Author sets forth eight features for this book:
1- Being based on The Qur‘an, Sunnah, and reason,
2- Presenting jurisprudential views of Sunni four legal schools in comparative way,
3- Eliciting sound Ḥadīths, and using them as a source of the book,
4- Containing all jurisprudential rules,
5- Focusing on practical subjects, and avoiding the issues (such as slavery) that are irrelevant to daily life,
6- Preferring author-favored view, in the case of being, otherwise, the view accepted by most jurists is applied as a criterion,
7- Trying to present jurisprudential issues in eloquent and accessible way,
8- Presenting new issues, by taking inspiration from religious general rules,
Advantages of the book:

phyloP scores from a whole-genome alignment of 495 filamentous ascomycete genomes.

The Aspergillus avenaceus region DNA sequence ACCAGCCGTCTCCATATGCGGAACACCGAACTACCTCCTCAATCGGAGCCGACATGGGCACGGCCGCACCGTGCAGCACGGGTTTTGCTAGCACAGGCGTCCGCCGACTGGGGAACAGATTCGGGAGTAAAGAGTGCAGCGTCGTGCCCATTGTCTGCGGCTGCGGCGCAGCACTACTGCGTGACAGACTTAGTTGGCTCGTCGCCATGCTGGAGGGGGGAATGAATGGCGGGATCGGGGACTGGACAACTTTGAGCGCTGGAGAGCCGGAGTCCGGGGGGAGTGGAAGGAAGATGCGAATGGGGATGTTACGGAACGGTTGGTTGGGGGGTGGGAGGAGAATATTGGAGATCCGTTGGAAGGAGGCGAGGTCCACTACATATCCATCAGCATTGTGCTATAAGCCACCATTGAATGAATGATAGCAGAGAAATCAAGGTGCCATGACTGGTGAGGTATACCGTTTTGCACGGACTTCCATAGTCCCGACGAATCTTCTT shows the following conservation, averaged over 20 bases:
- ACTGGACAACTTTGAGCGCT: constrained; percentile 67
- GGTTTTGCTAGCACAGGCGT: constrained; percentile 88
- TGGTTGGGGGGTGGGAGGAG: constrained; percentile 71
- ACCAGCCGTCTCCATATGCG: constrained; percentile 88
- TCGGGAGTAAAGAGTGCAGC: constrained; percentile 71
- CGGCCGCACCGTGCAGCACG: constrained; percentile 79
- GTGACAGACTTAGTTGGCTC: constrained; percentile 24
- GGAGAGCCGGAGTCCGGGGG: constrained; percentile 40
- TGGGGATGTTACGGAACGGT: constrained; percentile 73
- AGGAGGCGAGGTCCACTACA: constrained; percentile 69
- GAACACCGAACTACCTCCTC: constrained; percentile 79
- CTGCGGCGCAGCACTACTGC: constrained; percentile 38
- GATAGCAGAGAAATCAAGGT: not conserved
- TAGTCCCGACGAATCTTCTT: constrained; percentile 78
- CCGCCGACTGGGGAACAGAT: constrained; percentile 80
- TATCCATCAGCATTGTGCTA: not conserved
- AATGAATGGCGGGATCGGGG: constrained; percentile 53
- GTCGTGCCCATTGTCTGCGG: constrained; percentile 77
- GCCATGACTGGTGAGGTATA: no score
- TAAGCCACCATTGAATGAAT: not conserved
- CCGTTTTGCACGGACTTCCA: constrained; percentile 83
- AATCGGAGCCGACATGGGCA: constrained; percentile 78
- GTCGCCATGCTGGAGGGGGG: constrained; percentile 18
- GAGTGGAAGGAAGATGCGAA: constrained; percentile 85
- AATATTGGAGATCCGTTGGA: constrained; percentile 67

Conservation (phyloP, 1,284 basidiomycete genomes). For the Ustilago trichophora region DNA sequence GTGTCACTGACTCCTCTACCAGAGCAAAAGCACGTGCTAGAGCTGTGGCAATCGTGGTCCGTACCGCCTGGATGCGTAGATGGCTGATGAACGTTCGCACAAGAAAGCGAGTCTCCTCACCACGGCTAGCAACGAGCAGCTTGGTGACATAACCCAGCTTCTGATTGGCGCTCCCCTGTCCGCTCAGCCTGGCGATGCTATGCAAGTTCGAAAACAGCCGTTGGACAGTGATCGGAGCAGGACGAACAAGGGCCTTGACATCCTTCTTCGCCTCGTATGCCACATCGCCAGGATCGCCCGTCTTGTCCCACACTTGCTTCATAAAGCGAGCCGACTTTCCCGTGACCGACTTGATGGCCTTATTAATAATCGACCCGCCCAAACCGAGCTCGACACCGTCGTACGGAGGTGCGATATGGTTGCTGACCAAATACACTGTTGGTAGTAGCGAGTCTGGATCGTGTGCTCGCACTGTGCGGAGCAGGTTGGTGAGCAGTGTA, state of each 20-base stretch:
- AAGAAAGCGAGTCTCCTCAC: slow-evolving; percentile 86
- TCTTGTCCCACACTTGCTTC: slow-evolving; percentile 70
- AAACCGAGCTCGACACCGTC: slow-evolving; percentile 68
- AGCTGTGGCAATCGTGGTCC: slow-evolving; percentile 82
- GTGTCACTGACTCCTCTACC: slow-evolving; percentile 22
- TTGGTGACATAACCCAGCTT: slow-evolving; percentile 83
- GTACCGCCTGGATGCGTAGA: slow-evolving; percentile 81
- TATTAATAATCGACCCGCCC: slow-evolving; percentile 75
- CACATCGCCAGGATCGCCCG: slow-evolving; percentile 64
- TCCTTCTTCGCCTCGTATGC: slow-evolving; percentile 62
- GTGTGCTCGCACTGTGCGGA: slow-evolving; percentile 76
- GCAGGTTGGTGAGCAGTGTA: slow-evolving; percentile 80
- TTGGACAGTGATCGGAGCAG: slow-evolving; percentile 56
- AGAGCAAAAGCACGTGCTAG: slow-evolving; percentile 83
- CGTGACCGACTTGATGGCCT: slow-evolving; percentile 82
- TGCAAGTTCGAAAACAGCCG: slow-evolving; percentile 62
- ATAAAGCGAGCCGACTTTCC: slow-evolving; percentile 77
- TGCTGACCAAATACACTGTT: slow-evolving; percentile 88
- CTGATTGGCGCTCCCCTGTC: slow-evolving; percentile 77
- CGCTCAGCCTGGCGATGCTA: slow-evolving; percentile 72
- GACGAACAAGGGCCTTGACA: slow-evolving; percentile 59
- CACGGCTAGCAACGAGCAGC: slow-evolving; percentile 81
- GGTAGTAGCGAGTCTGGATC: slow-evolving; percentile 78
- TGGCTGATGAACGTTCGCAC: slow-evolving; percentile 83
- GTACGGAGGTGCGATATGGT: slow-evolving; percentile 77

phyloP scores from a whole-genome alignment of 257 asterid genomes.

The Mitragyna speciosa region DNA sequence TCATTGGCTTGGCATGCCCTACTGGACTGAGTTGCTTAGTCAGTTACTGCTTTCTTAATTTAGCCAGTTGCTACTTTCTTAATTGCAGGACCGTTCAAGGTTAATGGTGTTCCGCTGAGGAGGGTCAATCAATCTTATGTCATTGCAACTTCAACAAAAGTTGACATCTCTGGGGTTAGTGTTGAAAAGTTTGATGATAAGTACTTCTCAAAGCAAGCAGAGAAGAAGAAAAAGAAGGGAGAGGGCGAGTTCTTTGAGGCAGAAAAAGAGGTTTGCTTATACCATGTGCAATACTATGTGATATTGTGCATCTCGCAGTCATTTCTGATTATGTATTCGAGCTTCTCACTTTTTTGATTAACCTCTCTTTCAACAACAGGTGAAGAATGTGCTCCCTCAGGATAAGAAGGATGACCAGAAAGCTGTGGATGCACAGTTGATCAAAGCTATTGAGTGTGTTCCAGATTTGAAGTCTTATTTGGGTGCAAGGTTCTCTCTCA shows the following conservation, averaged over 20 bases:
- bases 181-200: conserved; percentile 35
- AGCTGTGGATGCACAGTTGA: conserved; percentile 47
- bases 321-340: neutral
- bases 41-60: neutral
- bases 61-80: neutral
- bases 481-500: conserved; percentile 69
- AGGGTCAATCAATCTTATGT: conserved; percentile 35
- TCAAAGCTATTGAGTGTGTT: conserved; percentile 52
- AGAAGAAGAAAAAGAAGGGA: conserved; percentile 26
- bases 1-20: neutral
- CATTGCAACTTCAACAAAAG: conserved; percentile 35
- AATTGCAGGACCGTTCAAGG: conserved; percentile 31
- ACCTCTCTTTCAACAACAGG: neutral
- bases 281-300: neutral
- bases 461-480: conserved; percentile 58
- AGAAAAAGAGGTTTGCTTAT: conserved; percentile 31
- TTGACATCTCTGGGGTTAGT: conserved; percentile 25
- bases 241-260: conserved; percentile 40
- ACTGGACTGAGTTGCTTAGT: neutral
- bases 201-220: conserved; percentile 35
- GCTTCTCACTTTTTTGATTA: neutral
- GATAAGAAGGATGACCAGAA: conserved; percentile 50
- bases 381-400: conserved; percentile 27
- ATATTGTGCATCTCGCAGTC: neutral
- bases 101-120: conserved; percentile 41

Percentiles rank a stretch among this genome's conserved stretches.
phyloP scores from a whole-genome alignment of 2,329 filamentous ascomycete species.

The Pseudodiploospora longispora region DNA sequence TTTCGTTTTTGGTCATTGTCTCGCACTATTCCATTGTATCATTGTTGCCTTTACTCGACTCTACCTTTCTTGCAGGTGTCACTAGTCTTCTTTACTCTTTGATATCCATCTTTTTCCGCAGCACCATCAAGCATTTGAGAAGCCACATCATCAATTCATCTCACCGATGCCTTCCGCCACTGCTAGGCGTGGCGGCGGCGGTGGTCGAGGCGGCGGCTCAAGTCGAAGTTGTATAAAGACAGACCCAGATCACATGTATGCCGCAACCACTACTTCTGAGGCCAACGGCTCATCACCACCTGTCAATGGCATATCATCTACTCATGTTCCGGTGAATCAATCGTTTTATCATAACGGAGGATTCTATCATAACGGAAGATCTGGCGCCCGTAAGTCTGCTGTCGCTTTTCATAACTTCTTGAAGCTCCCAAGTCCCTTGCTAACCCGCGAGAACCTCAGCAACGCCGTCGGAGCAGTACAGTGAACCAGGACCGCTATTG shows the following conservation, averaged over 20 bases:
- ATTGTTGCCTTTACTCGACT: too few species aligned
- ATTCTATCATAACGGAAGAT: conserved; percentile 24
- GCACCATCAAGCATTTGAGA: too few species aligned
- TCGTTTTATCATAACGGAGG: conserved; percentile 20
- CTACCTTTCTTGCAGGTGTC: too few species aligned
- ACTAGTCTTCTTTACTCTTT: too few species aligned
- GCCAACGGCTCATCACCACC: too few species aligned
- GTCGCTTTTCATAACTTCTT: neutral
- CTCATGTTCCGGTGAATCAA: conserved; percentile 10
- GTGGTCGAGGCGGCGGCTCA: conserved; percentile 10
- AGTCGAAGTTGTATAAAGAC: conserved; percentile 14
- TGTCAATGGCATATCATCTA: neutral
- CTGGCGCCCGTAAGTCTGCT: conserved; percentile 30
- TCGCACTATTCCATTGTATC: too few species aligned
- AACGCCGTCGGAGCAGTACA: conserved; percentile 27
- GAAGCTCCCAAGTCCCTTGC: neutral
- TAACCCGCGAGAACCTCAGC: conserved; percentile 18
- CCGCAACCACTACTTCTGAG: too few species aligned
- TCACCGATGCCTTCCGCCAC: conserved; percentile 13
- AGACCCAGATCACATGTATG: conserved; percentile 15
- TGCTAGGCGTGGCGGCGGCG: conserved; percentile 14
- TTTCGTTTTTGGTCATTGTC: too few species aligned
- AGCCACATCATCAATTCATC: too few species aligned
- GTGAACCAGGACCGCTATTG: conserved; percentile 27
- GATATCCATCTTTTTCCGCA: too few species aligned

1- Obvious classification of subjects at the beginning of book and in every section,
2- In addition to deductive and theoretical arguments, the book clarifies the justification and place of Islamic rules,
3- Considering new subjects. The subject of ḍarūrah (exigency) (V. 3, PP. 514-532), could be mentioned as an example,
4- Thematic index at the end of eighth volume has made the book more valuable.
5- Providing sources as footnote, and a short introduction of them at the end of eighth volume, has enhanced the credibility of the book.